scott

Carbon soot causing increased artic ice melting makes a whole lof of sense to me. Every year I witness giant 2-story icebanks form on the shores of Lake Superior, and those wave-formed ice banks are jam-packed with sand. When the icebanks start melting the sand accumulates on the surfaces causing more melting.
Sometimes in a matter of a few warm days, the massive icebanks are gone. Its sort of eerie, one day they are there, and one day they are not.

Günther Kirschbaum

Well done Joe,at least you can make apologie[s]
Did Joe apologize? I must have missed that. I don’t believe he said he apologized and he didn’t say he had made a (very silly) mistake. He just said that NSIDC contacted him, explained things and that he now believed NSIDC was ‘above board’. Judge Bastardi has ruled.
But I have to hand it to him, he did repeat many times over that NSIDC didn’t cook the books. I think that at least was very good of him.

AJB
PRD

One possibility I see regarding the dirty ice in the arctic is the fact that there are actively erupting volcanoes on the Kamchatka peninsula and the Aleutian islands. This is also true for the antarctic peninsula. These volcanoes are closer to the arctic and antarctic ice than China. As far as China’s pollution is concerned, how many times have we seen satellite shots showing its pollution blowing across the Pacific to California, Oregon, and Washington?
Kudo’s to Joe Bastardi for demonstrating true professionalism. When I was a resident of the Houston, TX area, you and Dr. Niel Frank were my “go to” men for hurricane forecasts.

John from CA

It looks like Santa has been doing some practice runs this year; http://arctic.atmos.uiuc.edu/cryosphere/NEWIMAGES/arctic.seaice.color.000.png
[eyeballing], we could see an ice bridge to Iceland this year which would be an unusual event for the satellite record.

ES

I am reading a book called Frozen Oceans. It says, “When ice is formed in coastal regions and shallow waters it is possible for large concentrations of sediments from the sea floor to become incorporated into the new ice. This is especially true of the Arctic coasts where in a year large rivers transport thousands of tonnes of particles from the land to the ocean. A whole range of particle types and sizes, from clay to larger soil pieces, can be incorporated into the ice and even tree trunks have been found in Arctic sea ice.
The most obvious effect of sediment in the ice is to discolour the ice. Where lots of sediment is trapped in the ice it can look black rather than white. Albedo is significantly reduced and rates of ice melt increased.
“Sediment-laden ice is a feature of sea ice in many regions of the Arctic Ocean, but it is seldom encountered in the Southern Ocean. This is because there are very few shallow coastal waters where sediments from the sea floor can be suspended into new ice and, of course, there are no rivers of significance on the Antarctic continent to introduce sediment to the surface.”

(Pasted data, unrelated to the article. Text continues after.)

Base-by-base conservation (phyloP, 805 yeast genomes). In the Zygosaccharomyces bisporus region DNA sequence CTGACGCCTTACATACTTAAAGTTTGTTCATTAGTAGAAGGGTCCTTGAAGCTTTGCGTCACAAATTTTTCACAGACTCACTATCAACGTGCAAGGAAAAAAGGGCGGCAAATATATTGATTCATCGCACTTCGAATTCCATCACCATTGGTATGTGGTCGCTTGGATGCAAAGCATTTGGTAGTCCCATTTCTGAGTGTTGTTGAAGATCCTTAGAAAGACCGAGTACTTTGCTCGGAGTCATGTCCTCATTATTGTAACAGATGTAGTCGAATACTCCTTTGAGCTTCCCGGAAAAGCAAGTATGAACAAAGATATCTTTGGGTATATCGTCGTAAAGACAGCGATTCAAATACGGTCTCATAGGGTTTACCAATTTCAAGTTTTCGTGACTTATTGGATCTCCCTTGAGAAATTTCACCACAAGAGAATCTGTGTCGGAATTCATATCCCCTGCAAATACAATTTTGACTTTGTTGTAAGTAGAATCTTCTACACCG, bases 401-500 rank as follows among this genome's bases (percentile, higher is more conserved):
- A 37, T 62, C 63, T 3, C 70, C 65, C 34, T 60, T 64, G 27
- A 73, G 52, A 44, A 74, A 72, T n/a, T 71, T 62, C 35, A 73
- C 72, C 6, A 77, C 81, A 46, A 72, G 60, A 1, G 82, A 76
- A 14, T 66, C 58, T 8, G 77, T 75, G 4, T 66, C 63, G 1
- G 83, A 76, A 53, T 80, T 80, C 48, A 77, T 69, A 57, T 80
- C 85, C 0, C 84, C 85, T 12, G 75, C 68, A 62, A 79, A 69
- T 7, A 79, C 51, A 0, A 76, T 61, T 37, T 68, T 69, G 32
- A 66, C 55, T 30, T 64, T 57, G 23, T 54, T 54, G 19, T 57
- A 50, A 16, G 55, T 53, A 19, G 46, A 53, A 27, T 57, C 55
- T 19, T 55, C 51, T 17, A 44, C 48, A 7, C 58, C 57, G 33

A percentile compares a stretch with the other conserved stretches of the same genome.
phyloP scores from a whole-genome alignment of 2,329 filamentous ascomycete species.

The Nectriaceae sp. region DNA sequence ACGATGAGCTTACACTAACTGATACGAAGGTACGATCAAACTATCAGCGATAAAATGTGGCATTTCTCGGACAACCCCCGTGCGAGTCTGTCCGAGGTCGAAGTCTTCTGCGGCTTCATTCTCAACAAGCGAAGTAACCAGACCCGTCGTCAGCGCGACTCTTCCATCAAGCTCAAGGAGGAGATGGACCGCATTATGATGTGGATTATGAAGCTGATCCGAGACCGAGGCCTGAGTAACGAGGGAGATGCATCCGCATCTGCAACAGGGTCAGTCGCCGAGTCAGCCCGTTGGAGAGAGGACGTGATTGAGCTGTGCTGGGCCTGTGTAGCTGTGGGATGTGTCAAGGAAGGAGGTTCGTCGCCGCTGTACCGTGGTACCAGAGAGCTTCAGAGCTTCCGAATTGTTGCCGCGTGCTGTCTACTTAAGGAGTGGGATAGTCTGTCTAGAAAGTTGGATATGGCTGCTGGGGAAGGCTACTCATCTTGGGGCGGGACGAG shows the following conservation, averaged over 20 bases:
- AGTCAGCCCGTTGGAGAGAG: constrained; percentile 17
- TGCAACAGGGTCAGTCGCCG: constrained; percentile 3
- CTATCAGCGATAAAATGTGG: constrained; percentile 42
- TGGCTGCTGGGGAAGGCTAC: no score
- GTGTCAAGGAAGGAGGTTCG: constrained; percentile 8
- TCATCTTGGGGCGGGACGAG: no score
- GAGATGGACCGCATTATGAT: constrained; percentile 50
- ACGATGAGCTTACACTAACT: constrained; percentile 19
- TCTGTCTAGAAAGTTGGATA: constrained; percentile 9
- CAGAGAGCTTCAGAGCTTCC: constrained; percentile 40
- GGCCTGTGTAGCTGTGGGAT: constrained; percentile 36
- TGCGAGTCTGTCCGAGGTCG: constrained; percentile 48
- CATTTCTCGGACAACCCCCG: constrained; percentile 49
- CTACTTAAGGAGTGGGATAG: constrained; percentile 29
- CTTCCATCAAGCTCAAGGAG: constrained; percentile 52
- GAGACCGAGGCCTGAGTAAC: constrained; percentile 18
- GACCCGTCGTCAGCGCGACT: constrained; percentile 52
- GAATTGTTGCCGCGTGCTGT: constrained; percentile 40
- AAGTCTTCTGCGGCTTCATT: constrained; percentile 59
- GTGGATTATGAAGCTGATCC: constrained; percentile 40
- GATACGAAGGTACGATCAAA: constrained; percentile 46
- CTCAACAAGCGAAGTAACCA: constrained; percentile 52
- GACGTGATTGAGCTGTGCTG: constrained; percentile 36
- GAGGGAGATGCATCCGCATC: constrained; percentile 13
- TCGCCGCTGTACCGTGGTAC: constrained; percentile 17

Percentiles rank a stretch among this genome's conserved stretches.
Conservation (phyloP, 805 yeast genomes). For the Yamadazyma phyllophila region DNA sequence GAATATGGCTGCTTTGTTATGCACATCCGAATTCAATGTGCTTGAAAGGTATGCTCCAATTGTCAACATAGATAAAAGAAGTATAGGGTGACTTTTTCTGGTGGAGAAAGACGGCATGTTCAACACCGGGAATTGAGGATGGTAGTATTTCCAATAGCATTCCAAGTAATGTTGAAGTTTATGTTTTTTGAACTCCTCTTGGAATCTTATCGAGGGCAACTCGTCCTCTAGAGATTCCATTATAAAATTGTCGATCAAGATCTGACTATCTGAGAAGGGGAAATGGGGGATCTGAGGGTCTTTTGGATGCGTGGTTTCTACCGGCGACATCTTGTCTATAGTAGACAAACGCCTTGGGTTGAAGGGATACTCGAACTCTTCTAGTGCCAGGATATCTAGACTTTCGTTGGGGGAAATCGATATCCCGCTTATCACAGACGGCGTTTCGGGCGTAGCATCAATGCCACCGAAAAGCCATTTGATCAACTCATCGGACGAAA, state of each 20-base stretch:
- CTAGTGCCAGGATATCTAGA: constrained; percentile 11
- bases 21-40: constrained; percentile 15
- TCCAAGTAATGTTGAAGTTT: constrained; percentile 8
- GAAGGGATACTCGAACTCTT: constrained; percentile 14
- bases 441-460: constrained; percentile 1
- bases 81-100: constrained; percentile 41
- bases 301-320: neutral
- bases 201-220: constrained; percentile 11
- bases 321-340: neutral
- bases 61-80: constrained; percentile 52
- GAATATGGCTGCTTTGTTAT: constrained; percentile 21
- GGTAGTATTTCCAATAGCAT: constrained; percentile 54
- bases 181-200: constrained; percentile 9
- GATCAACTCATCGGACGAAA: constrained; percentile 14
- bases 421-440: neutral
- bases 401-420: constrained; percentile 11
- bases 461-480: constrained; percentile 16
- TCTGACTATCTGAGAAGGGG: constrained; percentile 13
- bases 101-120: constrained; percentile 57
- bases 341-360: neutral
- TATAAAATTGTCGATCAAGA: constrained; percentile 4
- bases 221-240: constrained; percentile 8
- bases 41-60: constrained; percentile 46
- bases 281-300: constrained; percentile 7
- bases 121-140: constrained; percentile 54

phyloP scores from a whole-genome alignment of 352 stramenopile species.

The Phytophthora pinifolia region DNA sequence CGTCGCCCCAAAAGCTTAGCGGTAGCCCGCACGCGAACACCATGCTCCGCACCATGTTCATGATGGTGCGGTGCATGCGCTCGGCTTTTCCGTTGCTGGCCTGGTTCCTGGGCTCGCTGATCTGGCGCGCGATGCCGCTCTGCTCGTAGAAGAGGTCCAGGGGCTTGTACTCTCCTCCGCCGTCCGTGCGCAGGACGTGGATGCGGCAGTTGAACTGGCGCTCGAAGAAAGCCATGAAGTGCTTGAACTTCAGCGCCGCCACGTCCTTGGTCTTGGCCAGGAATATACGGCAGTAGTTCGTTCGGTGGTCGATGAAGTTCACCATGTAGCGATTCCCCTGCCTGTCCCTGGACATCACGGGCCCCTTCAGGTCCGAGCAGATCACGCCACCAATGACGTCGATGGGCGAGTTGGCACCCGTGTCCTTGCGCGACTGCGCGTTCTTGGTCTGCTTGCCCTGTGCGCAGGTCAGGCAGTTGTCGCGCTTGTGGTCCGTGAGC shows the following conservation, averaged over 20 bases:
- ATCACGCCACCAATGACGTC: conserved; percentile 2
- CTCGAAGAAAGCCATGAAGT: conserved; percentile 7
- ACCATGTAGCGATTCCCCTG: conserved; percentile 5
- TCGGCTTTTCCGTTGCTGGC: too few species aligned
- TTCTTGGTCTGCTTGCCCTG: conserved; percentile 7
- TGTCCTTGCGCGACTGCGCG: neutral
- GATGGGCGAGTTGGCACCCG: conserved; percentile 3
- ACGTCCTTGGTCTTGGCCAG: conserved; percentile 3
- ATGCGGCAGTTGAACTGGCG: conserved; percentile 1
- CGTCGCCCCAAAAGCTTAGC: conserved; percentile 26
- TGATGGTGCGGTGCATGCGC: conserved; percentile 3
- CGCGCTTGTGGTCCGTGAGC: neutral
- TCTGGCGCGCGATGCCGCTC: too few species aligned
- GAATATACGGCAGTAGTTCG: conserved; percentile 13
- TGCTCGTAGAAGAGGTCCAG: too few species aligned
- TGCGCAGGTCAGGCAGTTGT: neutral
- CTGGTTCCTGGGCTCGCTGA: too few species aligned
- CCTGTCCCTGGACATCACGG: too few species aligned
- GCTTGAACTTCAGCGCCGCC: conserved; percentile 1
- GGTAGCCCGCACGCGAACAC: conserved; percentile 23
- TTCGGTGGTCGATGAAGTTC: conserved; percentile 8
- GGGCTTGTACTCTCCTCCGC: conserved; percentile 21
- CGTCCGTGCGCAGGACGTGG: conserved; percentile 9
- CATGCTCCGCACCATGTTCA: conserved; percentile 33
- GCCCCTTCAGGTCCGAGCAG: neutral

Gary Pearse

Particulates from coal are virtually all removed in modern (and refitted) North American and European plants (it wasn’t so a few decades ago). China’s old plants and India’s are the main culprits, but new plants are incorporating particulate capture technology. When the older plants are replaced – driven by the economics of energy efficiency- this problem will largely disappear. To bad the Catlin Exp. didn’t keep their few ice cores and have them analyzed for carbon- at least something useful would have come from from this silliness.

dio

I’m glad to see that some commenters identified the possibility of volcanic responsibility for the “dirty” ice. Too often, in our hubris, we assume that there has to be a human role in anything that we are examining. This is a natural outcome of our egocentric natures.
China’s coal plants will end up doing a whole lot more harm to their immediate environment than they will to the global system. Check out a breakdown of the emissions from a volcanic eruption and compare it to human sources: It will be a good lesson in humility.
Kudos to Joe for his obvious integrity. If only we could all follow his example…

See - owe to Rich

Re John-in-CA on Eastern Greenland ice, and the overall Arctic ice picture.
It would be fun to see an ice bridge, wouldn’t it? I suspect though that closure of such is difficult with strong currents through the gap (until blocked by a massive iceberg?).
The point I really wanted to make, though, is that cold Eastern Greenland, Norway, UK, etc. is largely due to an anticyclone roughly centred on Greenland. The consequence is that Western Greenland is warm, relatively, and the ice anomaly in that region is quite negative.
Rich.

DirkH

Look at the arctic long term graph. 2007, it shifted into a different behavior. Larger seasonal swing than in the 10 years before. Did the method of observation change, or is this change real? (No, i don’t think it shifted into the death spiral mode; since 2007, it does these large swings but the average over a year doesn’t go up or down much.)

George E. Smith

“”””” Anonymous commenter guy says: